“‘Yah-h-h! get work! What’s er matter with that? Want the blanky humpire t’ put the Saints t’ bed,’n’ let yer lame hens play it on their own, do yer? Good man, Tulloch! You’re a blitherer!’ ’N’ the nice boy ’d put his ands t’gether ’n’ exalt Mr. Tulloch with prayer ’n’ praise.
“By’m-bye, Tulloch blows his horn again ’n’ Hughie Callan, representin’ South, is allowed a free-’n’-easy, coz one iv the Saints bit him in a burst iv affection, ’r somethin’, ’n’ Benno’s disgust almost stiffens him.
“‘Lorblime!’ ’e wails, ‘wot sort! Jimmie Jee, it’s murder-gory murder ’n’ blanky robbery, tha’s what it is!’ Then he lets his whole himpassioned soul loose, ’n’ blasts th’ humpire with abuse, coverin’ his family with shame ’n’ degradin’ his name fer ever.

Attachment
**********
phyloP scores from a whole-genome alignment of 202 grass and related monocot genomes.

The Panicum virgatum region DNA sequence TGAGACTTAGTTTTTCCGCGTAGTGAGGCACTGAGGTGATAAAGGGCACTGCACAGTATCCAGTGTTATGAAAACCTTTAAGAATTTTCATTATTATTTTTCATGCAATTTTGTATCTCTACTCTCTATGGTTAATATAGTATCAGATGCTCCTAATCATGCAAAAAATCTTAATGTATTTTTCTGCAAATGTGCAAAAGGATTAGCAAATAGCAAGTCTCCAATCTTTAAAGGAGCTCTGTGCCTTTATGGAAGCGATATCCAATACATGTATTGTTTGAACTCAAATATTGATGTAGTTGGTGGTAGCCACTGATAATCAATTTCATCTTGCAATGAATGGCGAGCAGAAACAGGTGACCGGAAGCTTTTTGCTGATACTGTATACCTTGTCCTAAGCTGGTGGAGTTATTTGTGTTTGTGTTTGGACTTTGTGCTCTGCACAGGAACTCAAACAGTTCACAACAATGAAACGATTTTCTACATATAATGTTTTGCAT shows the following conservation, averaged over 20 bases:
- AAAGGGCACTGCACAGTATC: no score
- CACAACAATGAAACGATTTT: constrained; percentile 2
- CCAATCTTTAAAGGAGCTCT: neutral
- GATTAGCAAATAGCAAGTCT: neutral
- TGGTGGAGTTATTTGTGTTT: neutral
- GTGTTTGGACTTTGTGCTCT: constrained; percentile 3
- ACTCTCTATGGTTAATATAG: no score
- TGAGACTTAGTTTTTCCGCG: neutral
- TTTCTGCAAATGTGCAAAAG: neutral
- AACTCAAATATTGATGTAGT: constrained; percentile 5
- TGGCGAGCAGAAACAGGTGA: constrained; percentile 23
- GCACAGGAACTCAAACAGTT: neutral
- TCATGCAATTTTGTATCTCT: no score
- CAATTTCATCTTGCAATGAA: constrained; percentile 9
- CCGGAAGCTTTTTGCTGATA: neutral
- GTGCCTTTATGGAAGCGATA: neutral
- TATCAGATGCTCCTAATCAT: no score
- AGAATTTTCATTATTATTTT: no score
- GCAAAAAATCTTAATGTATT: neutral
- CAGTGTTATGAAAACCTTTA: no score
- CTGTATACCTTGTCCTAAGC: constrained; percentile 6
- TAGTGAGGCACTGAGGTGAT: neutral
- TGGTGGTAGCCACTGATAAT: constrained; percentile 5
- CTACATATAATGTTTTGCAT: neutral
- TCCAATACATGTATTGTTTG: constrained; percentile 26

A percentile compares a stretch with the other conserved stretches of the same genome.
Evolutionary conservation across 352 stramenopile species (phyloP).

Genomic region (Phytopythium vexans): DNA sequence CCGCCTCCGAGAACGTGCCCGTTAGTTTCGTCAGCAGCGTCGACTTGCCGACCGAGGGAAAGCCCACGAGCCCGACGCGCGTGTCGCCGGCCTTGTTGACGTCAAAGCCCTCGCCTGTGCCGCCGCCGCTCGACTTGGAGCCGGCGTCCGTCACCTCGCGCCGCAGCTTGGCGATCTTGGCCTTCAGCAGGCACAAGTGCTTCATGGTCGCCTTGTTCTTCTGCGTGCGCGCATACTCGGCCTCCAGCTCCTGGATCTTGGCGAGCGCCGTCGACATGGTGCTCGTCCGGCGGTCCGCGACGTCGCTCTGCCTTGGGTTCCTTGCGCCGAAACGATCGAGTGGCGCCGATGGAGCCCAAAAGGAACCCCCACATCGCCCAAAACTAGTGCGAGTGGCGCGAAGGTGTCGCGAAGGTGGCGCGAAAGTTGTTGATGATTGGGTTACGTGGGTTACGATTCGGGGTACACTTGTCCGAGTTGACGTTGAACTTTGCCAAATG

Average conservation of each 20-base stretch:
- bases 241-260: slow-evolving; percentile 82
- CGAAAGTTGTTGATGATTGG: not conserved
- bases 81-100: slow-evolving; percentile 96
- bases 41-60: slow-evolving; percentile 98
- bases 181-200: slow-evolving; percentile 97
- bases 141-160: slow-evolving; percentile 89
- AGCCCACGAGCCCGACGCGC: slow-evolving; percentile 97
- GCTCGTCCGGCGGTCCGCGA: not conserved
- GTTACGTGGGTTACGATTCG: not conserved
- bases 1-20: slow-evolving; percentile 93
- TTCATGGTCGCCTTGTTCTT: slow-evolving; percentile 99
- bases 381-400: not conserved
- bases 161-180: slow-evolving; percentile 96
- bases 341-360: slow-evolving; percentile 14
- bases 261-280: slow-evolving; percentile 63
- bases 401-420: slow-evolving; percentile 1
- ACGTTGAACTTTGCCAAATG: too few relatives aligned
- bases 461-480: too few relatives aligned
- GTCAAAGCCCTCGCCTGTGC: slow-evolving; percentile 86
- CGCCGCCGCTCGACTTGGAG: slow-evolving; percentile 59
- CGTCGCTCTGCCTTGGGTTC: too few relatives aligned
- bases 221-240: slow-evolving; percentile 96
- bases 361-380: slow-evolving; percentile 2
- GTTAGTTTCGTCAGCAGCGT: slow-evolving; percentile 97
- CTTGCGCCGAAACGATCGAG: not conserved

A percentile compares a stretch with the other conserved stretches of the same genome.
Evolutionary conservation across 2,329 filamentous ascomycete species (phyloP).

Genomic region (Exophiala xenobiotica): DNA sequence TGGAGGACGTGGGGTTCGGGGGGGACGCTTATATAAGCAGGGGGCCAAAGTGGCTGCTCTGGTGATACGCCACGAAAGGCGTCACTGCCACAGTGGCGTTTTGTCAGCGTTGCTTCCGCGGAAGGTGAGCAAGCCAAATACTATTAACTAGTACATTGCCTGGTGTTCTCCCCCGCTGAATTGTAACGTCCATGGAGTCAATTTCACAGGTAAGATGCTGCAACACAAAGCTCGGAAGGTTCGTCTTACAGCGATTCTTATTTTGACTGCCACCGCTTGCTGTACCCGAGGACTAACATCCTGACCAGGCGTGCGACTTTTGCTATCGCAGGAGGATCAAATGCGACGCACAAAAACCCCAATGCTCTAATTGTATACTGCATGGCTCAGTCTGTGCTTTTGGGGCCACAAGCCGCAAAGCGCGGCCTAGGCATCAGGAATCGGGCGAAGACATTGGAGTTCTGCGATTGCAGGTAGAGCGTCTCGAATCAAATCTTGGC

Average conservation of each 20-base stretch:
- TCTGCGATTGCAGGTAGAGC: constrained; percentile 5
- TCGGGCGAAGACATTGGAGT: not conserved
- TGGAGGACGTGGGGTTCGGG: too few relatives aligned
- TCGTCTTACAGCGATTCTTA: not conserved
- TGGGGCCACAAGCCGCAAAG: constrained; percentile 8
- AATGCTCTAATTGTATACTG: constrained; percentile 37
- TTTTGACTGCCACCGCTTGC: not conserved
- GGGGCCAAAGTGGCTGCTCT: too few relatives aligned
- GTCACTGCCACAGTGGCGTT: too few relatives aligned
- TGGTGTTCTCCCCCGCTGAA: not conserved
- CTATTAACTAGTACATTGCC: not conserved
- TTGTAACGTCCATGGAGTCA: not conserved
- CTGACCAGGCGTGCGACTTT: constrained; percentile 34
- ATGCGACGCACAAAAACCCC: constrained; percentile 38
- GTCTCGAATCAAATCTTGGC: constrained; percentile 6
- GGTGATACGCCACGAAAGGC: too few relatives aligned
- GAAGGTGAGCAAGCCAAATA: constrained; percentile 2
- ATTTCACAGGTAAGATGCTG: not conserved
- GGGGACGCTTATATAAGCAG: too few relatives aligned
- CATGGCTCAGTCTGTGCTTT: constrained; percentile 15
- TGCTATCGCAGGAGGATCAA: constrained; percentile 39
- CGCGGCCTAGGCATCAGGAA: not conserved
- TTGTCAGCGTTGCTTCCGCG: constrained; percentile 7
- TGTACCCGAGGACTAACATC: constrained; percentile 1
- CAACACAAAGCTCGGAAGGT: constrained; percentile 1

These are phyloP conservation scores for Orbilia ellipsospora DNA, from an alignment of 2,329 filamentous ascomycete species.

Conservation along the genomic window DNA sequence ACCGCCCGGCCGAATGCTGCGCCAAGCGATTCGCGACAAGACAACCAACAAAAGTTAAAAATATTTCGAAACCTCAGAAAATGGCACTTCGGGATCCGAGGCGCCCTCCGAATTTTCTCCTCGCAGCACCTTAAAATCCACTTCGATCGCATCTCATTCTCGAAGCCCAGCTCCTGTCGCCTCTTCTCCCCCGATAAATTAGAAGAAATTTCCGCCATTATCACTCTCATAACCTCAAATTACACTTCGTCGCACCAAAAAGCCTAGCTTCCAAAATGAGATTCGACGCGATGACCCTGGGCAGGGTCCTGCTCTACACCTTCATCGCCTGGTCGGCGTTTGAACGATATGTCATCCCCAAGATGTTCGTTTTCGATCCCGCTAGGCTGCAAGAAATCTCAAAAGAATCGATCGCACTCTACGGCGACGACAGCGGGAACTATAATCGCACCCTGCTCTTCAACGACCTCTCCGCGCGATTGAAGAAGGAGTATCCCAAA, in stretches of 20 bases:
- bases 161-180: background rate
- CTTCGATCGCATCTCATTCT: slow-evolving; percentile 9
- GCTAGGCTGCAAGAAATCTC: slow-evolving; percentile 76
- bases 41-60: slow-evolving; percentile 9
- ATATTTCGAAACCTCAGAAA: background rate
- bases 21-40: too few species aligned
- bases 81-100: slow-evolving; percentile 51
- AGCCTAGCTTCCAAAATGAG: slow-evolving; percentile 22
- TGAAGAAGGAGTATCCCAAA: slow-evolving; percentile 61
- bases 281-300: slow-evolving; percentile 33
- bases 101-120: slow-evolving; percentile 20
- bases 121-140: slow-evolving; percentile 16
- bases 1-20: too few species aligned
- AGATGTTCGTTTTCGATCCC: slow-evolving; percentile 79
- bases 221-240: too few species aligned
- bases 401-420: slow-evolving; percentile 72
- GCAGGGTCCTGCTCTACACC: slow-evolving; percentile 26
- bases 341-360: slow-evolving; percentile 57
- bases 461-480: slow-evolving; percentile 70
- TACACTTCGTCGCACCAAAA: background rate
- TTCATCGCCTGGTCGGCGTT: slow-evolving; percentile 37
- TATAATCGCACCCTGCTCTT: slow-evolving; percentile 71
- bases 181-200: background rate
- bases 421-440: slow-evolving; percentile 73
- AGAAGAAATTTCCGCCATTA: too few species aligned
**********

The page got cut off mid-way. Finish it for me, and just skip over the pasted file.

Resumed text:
“But ’twas when someone was shootin’ fer goal that little Benjy worked ’is ’ead t’ the best effect. ’Twas et sich tryin’ moments that his nibs ducked in, ’n’ went it blind, hangin’ on ter the railin’, his mince pies stickin’ out like warts on a horse, ’n’ all his henergies ’n’ his surprisin’ intellec’ screwed up t’ the breakin’ point, ’n’ his young emotions fair seethin’ ’n’ bubblin’ out iv him. ’Twas et a moment like this Benno hachieved his splendid effort iv diplomacy.”
“Don’be fergettin’ what yeh got frim the three-card sparrer at Flemington that Saturdee, Mills,” said Benno from his desk, with sudden ferocity. “’N’ by the holy, you’ll get it agin if you give me too much iv yer gibber. Jist you be careful, tha’s all.”